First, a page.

Compare this larger photo with the boundaries of the Lummi Reservation that we have in OSM, which are correct.

delorme reservation

screen shot 2018-11-22 at 22 nov 11 09 40

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pnorman commented Nov 25, 2018

reservation with a small dashed black line (which is very hard to see because it mostly follows roads). They aren't using any fill color for the reservation.

Ah, well spotted. I think that serves as an example of why a dashed line is bad cartography when it's likely to overlap with other features.

I'm sure I could find an example of green for reservations,

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matkoniecz commented Nov 25, 2018

@pnorman thanks for gathering this examples!

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arecvlohe commented Dec 4, 2018

@almccon I would like to speak on the idea of what the tags would be. I am a developer and member of the Muscogee (Creek) Nation so I have some insight into this.

Tribal areas are mainly split into two areas: reservations and boundaries. Reservations are areas which exist within a state, or across states, that are domains where mainly tribal members reside. Then there are tribal boundaries, which are areas where both Native and non-Native communities exist but that share jurisdiction between Native and non-Native governments. Examples of tribal boundaries can be found in OK with tribes such as the Muscogee (Creek) Nation (http://mcngis.com/images/stories/maps/MCN_JURISDICTION_2016.pdf), and Cherokee Nation (http://geodata.cherokee.org/CherokeeNation/) just to name a couple.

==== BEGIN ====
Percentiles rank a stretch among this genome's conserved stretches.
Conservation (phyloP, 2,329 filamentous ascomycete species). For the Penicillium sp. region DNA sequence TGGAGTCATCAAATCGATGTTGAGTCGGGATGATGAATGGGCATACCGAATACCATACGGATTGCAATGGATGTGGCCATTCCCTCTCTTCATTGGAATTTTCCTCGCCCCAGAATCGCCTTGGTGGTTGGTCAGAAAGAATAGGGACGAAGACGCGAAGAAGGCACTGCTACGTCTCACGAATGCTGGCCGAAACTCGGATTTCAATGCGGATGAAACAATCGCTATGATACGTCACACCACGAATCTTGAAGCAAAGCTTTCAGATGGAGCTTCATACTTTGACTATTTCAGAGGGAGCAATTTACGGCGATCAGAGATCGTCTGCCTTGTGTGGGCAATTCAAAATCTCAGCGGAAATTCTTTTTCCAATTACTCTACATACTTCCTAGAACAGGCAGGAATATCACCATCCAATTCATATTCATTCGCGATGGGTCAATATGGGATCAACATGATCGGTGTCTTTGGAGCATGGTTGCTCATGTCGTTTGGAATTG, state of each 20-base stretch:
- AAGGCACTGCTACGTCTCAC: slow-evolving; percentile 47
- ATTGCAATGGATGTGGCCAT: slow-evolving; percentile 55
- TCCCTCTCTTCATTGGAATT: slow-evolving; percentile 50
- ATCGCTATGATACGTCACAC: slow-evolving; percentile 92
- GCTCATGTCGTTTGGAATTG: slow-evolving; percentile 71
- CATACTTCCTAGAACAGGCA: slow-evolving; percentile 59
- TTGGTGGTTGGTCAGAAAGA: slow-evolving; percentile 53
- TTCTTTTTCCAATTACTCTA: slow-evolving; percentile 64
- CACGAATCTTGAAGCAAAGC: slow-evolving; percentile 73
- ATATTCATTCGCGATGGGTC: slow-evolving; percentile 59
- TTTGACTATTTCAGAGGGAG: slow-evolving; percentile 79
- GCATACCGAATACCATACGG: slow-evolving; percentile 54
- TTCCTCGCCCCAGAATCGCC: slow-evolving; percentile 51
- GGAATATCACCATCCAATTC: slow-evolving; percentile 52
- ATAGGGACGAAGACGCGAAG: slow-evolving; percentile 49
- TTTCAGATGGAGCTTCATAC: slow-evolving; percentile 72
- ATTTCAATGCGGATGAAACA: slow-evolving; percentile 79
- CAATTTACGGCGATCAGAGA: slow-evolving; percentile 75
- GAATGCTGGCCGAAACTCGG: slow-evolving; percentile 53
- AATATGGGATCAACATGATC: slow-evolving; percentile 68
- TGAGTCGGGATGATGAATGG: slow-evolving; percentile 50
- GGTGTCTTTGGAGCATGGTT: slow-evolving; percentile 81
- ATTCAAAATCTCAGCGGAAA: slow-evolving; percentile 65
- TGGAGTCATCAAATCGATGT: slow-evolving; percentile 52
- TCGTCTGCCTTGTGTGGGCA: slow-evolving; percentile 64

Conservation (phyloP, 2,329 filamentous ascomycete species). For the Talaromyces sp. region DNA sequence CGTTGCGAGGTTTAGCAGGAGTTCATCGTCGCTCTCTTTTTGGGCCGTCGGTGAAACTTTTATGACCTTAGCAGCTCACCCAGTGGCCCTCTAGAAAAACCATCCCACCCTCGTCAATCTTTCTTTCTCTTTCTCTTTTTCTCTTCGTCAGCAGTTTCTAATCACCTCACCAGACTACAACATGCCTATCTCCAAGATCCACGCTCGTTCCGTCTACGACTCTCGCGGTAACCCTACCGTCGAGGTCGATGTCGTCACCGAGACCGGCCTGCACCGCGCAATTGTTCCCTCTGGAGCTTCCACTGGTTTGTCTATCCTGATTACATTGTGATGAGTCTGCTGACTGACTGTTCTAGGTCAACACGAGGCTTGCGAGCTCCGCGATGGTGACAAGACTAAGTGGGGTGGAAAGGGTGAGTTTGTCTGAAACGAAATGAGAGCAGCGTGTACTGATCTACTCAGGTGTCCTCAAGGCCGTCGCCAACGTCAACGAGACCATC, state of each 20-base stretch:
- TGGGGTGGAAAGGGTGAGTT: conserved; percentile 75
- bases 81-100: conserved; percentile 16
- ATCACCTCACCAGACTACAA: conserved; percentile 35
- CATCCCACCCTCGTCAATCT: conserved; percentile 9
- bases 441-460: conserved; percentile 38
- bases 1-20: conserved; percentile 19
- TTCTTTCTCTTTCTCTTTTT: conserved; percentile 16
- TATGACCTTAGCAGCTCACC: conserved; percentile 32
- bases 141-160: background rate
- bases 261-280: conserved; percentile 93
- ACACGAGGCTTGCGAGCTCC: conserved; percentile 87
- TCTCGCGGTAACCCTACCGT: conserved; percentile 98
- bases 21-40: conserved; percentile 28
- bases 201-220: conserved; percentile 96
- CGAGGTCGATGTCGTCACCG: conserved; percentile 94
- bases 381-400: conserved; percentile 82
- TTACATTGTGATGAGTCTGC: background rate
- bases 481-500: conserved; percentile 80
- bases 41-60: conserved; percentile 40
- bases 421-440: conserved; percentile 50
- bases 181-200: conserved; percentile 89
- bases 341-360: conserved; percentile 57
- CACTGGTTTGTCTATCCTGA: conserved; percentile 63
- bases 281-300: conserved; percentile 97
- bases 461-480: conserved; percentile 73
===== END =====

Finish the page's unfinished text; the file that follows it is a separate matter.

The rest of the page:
Then things get more complex. For example, some tribes who were not set aside reservations will instead put land into trust for tribal members or for the government as a whole. An example of this would be the Thlopthlocco Tribal Town in Okemah, OK (http://tttown.org/about.html). In Florida, there is a band of traditional independent Seminoles who do not believe in land ownership and so have land that is put into trust for them by an outside organization (https://indianlaw.org/projects/past_projects/seminole).

Ideas that I have for tags would be: tribal_reservations, tribal_boundaries, and tribal_trust_lands. These things can be very nuanced so I think tags which speak to each one would be ideal. It's very possible that there just might not be any information, or any one willing to share the information, in regards to tribal trust lands. So that one may prove to not be helpful.